Pat Henry said...

I was generally perplexed at the time this book was published what properties made that Soviet missile so destructive to Superman. This was the version that had not yet been depowered, had not yet suffered the deprivations of the Byrne reboot. The explosion almost kills him—“I am slow and dying”—and I always wondered at the time of his epic battle with Batman whether he was back to 100% combat effectiveness.

There’s a lot deeply cynical about this series, but none more so than what transpires in the final book and its commentary on the nature of power. Apparently Supes ended the career of Green Arrow by just ripping away his arm—it’s actually not a bad solution for someone with a code against killing, but it is certainly harsh.

My take on the conclusion was that Clark wasn’t opposed to Bruce’s continued operation as a “mystery man” as long as it wasn’t “a loud kind of mysterious,” as Oliver notes. Bruce gave Clark a few punches to make him think twice, but his aim was not to take out Superman—just knock him back a few steps. So I don’t really view their relationship in the end as “eternal animus, fight-to-the-death” and think it’s an error to believe that so and deepen it, as so many subsequent writers have clumsily handled the material.

Again, the fault seems less with Miller for his entertaining and original satire and more with the hacks who came along later to thrash around in murky waters much too deep for them.

Anonymous said...

Great write-up, guys! To me, this is where DKR gets stupid. "Might makes right?" Well, super-hero comics tread that line quite often but most of the time the heroes act to stop the villains. Dr. Doom can't take over the world or hurt innocents if the FF breaks his stuff and knocks him out. In DKR, however, everyone gets behind Batman because he's so tough, and he makes everyone safe! He proves he can beat up Superman, so... he's right? Huh?

On the other hand, the Superman fight is fun. It's almost the dumbest Game of "yes,and...?"ever: how can Batman beat friggin' Superman? Well, Superman has to be weakened. Yes, and...? And he uses missiles. Yes, and...? And, sonics. Yes, and...? And he has to dress in a robot suit. Yes, and...? Etc. It works, though, partly because Superman doesn't actually lose. He gets delayed until Bruce fakes his own death. It's not realistic, but I buy it.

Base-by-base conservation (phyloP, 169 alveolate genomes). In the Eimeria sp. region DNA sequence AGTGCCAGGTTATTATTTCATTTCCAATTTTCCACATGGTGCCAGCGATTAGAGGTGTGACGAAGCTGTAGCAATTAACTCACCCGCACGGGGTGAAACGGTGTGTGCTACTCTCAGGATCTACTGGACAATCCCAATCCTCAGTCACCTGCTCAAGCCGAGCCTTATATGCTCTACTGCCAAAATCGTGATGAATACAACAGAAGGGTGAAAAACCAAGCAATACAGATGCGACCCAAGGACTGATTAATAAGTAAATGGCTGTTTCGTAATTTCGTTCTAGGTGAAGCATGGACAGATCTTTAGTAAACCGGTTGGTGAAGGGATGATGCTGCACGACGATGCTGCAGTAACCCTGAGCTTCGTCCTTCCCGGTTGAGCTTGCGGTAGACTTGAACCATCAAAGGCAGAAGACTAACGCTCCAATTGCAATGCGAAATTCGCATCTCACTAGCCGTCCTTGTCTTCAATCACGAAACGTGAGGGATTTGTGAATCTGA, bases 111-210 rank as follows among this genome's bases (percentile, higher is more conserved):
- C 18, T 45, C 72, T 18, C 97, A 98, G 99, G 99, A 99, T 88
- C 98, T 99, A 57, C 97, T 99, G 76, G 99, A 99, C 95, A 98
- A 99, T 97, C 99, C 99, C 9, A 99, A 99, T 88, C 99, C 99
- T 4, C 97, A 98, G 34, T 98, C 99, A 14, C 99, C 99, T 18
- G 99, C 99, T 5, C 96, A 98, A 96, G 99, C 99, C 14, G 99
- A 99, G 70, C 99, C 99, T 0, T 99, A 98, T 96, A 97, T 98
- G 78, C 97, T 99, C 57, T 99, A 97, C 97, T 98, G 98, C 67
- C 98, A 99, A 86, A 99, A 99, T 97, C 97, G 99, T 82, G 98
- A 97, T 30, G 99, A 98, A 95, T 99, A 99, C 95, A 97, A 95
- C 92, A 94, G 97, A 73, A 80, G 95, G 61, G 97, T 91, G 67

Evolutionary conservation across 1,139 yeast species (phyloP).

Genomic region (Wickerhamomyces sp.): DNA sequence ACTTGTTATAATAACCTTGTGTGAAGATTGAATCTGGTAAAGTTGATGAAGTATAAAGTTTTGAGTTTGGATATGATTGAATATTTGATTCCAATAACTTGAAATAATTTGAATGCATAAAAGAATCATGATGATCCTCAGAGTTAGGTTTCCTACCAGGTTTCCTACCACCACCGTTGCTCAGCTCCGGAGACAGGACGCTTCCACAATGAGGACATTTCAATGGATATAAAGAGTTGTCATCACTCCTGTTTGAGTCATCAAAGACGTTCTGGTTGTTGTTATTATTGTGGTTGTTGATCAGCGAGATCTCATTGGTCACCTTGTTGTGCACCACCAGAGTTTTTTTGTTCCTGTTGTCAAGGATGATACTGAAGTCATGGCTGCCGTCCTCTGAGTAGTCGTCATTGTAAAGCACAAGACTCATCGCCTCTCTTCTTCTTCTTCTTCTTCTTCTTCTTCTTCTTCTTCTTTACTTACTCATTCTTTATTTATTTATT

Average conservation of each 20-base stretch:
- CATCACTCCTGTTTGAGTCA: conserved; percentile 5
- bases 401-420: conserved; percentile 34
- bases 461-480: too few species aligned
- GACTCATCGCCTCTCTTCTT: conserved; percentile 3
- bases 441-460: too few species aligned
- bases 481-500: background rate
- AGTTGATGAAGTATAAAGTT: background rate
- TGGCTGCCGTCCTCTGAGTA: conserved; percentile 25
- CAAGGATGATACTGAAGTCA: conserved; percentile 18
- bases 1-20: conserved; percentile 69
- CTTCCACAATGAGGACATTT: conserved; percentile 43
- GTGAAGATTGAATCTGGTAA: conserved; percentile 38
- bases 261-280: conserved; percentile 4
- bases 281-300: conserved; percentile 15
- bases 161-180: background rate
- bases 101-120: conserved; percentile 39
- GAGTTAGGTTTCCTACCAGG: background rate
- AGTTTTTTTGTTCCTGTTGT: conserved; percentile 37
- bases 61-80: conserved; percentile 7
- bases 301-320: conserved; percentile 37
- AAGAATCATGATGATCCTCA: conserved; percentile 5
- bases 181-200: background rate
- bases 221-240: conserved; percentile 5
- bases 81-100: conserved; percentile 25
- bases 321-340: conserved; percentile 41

In terms of things that trouble me (but maybe it's just me) ... The splash page of Batman on a horse leading a gang of vigilantes? Well, when I first saw the theatrical poster for Birth of a Nation I immediately flashed to that page. I'm not saying it's deliberate, but it gave me a jolt.

William,

I think Miller has a problem depicting women who do not possess "masculine" attitudes. Most of his female characters are prostitutes or victims (especially in Sin City). I also think he has trouble depicting minority characters (from Turk in Daredevil to the abominable Holy Terror), and men who are not stereotypically "manly." I've neve read Martha Washington, so maybe he does better with that character, but I can't think of a good non-white, non-male, non-heterosexual Miller character other than Elektra (who still ends up a victim).

- Mike Loughlin

Anonymous said...

I like Miller's masculine women - a welcome change from the softcore "babes" that generally filled out comics then (and still do). But fair point on some of the characterisation, Mike L, William.
Miller isn't really an accomplished artist in a technical sense - Alex Ross he ain't - so you could say he has trouble depicting most characters... his Superman/Clark Kent doesn't seem to owe a lot to DC model sheets!
I like his work all the same. Its always distinctive (for better or worse)

Yes, its a different Batman, but I don't have a problem with that. I mean, what would be the point of the (then) new formats and freedom to explore themes previously off limits if DKR just gave us the same old character and approach?
Actually, Batman has always been a bit of a fascist really, Miller just drew out and explored that previously unspoken subtext. He does it really well too, full of ambiguity... (I think it came up before how DKR maybe seems less subtle now in the light of some of Miller's later comments...?)
Anyway, for me DKR made the regular version of the Batman (does no one use the definite article any more? - the Batman) instantly obsolete.

Anyway, wish I had more time to comment on this... maybe later.
Doug, Karen - enjoyed the sries. Nice one.

-sean